where $\varphi $ and $A$ are the phase and amplitude of each IMF, respectively. Fig. 4 illustrates the application of HHT to calculate the natural frequencies and damping ratios of a synthetic signal generated using the following equation [115]:
where the signal is composed of two modes whose frequencies (${f}_{i}$) are 20 and 50 Hz, respectively, the damping ratios (${\zeta}_{i}$) are 1 % and 0.5 %, respectively, and the amplitudes (${A}_{i}$) are 1.0 for every mode (Fig. 4(a)). The test signal is not corrupted with noise [$n\left(t\right)=$0] and the phase (${\theta}_{i}$) for every mode is 0. The sampling frequency used is 1000 Hz, during 2 s, to obtain 2000 samples. Fig. 4(b) illustrates the individual components extracted using EMD, whereas Fig. 4(c) depicts the modal parameters estimated using HT showing their evolution over time. HHT method has been applied in different fields such as biomedical engineering [116], mechanical engineering [117], and earthquake engineering [118].
Fig. 4. MPI estimation using HHT: a) a sample test signal, b) individual modes, and c) the estimated natural frequencies and damping ratios.
a)
b)
c)
Shi et al. [119] compare the HHT and PP methods for estimating the modal frequencies and damping ratios of the 101story Shanghai World Financial Center subjected to ambient dynamic vibrations. The results show both methods estimate similar values for the natural frequencies but HHT is more accurate than PP for estimation of the damping ratios. Ditommaso et al. [120] compare the HHT, STFT, and the STransform (ST) for identifying the natural frequencies of a brickmasonry bearing wall structure subjected to the vibrations created from the explosion of a World War II bomb. They conclude that ST allows following the time evolution of the natural frequencies detected, especially for the higher ones. On the other hand, they report that HHT does not have the expected performance. They point out that some of the highfrequency modes extracted using EMD contain lowfrequency information, known as modemixing effect, this impeding its application to MPI.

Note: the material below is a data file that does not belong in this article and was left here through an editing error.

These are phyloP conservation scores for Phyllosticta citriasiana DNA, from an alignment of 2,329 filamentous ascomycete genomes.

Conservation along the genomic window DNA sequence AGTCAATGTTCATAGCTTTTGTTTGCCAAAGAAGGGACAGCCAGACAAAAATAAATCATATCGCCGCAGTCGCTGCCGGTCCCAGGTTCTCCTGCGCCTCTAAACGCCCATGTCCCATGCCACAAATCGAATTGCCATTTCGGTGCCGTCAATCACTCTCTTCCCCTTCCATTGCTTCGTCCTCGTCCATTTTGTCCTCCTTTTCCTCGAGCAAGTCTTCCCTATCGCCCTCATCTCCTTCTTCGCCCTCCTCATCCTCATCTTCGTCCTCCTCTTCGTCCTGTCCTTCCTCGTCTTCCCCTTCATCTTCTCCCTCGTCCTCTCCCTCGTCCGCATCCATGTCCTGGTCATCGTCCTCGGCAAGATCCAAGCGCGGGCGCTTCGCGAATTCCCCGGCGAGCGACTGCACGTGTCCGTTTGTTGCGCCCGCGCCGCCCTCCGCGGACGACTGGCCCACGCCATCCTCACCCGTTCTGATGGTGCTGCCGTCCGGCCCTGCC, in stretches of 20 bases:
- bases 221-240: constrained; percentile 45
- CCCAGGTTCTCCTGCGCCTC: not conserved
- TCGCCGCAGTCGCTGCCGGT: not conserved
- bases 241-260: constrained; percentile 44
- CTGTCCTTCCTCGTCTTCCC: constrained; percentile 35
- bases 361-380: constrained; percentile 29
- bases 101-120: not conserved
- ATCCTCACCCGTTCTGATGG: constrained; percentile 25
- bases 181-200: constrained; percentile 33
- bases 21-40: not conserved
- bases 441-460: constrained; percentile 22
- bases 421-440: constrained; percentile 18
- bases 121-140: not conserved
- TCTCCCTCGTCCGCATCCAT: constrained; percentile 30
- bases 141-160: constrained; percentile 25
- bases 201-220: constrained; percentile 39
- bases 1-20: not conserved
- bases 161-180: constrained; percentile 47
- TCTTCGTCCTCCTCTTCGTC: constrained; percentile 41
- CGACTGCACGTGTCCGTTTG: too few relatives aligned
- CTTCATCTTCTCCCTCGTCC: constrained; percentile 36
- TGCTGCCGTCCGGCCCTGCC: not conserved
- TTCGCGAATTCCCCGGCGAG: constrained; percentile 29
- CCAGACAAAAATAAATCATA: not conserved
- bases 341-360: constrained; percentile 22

A major problem of the HHT method is the modemixing effect encountered in the EMD process which means that waves with the same value of frequency are assigned to different IMFs in the sifting process [121]. Different strategies have been proposed in recent years in order to lessen this undesirable effect. Pai et al. [122] modify the EMD process by coupling it with the conjugatepair decomposition (CPD) method in order to detect if the IMF has two different frequencies or not. If they have, the CPD method is used to further decompose the IMF. They use the method to estimate the modal parameters of three damped modes of a horizontally cantilevered steel beam subjected to an initial tip displacement and report better performance than the EMD method when dealing with transient and noisy signals.
Blind Source Separation (BSS) is a nonparametric algorithm capable of recovering the original sources from a mixture of signals [8, 123]. An explanation of the algorithm is presented in a recent article by AmezquitaSanchez and Adeli [1]. The most known BSS algorithms are the independent component analysis (ICA) [124], and the secondorder blind identification (SOBI) [125]. The former assumes that the measured data is a linear combination of statistically independent sources. On the other hand, the latter uses the sources temporal structure [126].